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Monday, February 23, 2009

Who is this John G. Shedd anyway?

John Graves Shedd (July 20, 1850 - October 22, 1926) was the second president and chairman of the board of Marshall Field & Company.

Born on a New Hampshire farm, Shedd arrived in Chicago, Illinois in 1871 and began working as a stock clerk for Marshall Field. By 1901, he had worked his way up to a vice-presidency and took over as president upon Field's death in 1906. Field himself described Shedd as "the greatest merchant in the United States," and, indeed, under Shedd's presidency Marshall Field & Company became the largest store in Chicago and the largest wholesale and dry goods company in the world.

Shedd was a civic leader and founding member of the Commercial Club of Chicago who played an active role in the city's turn-of-the-century efforts to become a world class metropolis. One of Chicago's major philanthropists, he contributed extensively to Chicago charities, universities and museums, and in the early 1920s he provided $3 million to build Chicago's Shedd Aquarium, as a complement to The Field Museum (founded in 1892 as a part of the World's Columbian Exposition and renamed in honor of Marshall Field in 1905) and The Art Institute of Chicago (whose current building was also a product of the 1892 World's Columbian Exposition). Completed in 1930, the Shedd Aquarium remained the world's largest aquarium for most of the century.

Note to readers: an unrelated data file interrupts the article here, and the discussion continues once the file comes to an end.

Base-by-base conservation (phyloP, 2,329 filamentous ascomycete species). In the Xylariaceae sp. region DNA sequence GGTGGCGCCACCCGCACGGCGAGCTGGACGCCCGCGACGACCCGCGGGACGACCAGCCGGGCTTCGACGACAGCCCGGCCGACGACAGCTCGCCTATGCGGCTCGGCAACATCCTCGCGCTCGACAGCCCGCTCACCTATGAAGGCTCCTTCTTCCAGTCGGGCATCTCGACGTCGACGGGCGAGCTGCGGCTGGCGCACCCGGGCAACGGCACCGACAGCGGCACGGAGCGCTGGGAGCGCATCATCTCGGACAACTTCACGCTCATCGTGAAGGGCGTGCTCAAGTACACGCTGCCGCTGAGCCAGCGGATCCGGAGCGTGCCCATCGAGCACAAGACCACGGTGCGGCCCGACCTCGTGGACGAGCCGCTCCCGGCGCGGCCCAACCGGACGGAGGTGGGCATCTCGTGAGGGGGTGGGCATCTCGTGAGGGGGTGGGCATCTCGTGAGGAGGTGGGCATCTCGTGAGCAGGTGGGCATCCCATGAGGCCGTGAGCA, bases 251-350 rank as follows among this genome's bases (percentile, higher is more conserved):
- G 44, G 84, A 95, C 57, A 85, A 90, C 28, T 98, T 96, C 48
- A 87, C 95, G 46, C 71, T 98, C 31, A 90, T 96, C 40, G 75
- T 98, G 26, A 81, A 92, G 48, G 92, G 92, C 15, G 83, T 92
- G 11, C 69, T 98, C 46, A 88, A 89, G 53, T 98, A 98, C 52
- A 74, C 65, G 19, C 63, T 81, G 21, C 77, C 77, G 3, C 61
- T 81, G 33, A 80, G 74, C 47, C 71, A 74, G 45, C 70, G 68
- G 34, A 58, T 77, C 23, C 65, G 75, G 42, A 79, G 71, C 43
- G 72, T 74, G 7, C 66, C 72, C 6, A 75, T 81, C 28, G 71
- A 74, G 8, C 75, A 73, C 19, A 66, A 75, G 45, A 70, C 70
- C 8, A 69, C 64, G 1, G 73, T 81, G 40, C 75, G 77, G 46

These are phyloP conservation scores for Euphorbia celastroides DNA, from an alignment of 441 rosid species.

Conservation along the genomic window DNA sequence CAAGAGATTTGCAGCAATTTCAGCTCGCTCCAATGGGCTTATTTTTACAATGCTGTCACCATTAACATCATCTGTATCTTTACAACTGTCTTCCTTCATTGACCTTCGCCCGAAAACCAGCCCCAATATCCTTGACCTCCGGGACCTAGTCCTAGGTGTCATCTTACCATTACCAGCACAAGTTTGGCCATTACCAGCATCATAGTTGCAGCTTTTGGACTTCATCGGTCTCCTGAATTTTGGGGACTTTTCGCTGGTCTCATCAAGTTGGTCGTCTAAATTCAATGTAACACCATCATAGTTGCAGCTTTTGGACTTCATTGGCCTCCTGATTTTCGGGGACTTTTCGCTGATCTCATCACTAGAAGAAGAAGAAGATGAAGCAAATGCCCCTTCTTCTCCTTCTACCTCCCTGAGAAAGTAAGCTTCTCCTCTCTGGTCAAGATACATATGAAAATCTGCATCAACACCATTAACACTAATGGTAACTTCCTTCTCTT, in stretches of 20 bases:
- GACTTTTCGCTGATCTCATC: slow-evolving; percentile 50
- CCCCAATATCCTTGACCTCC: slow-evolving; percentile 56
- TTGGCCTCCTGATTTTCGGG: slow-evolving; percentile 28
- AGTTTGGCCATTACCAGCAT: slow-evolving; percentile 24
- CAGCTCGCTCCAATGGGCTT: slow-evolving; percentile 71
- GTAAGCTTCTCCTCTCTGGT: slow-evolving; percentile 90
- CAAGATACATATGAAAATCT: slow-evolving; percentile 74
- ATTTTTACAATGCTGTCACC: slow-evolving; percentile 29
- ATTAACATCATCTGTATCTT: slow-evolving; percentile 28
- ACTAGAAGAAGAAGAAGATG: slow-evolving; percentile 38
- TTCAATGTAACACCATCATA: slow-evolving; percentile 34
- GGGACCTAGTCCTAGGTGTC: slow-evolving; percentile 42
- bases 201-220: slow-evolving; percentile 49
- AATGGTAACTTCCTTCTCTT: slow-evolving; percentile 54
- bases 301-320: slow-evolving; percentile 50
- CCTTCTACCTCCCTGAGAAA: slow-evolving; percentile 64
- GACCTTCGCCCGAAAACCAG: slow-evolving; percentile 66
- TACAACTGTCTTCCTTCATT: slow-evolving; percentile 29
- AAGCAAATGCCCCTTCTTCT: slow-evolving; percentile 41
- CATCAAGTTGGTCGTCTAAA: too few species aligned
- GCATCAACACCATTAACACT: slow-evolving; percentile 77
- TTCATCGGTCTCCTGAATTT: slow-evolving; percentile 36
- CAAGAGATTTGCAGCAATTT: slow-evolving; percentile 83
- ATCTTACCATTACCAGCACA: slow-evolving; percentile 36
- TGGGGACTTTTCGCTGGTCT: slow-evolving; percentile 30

He has two namesakes, Shedd Aquarium and John G. Shedd Institute for the Arts.

I vividly remember when students at Shedd School took a field trip the the Aquarium. I believe the whole school went and incidentally one year it was the only field trip my class took that year.

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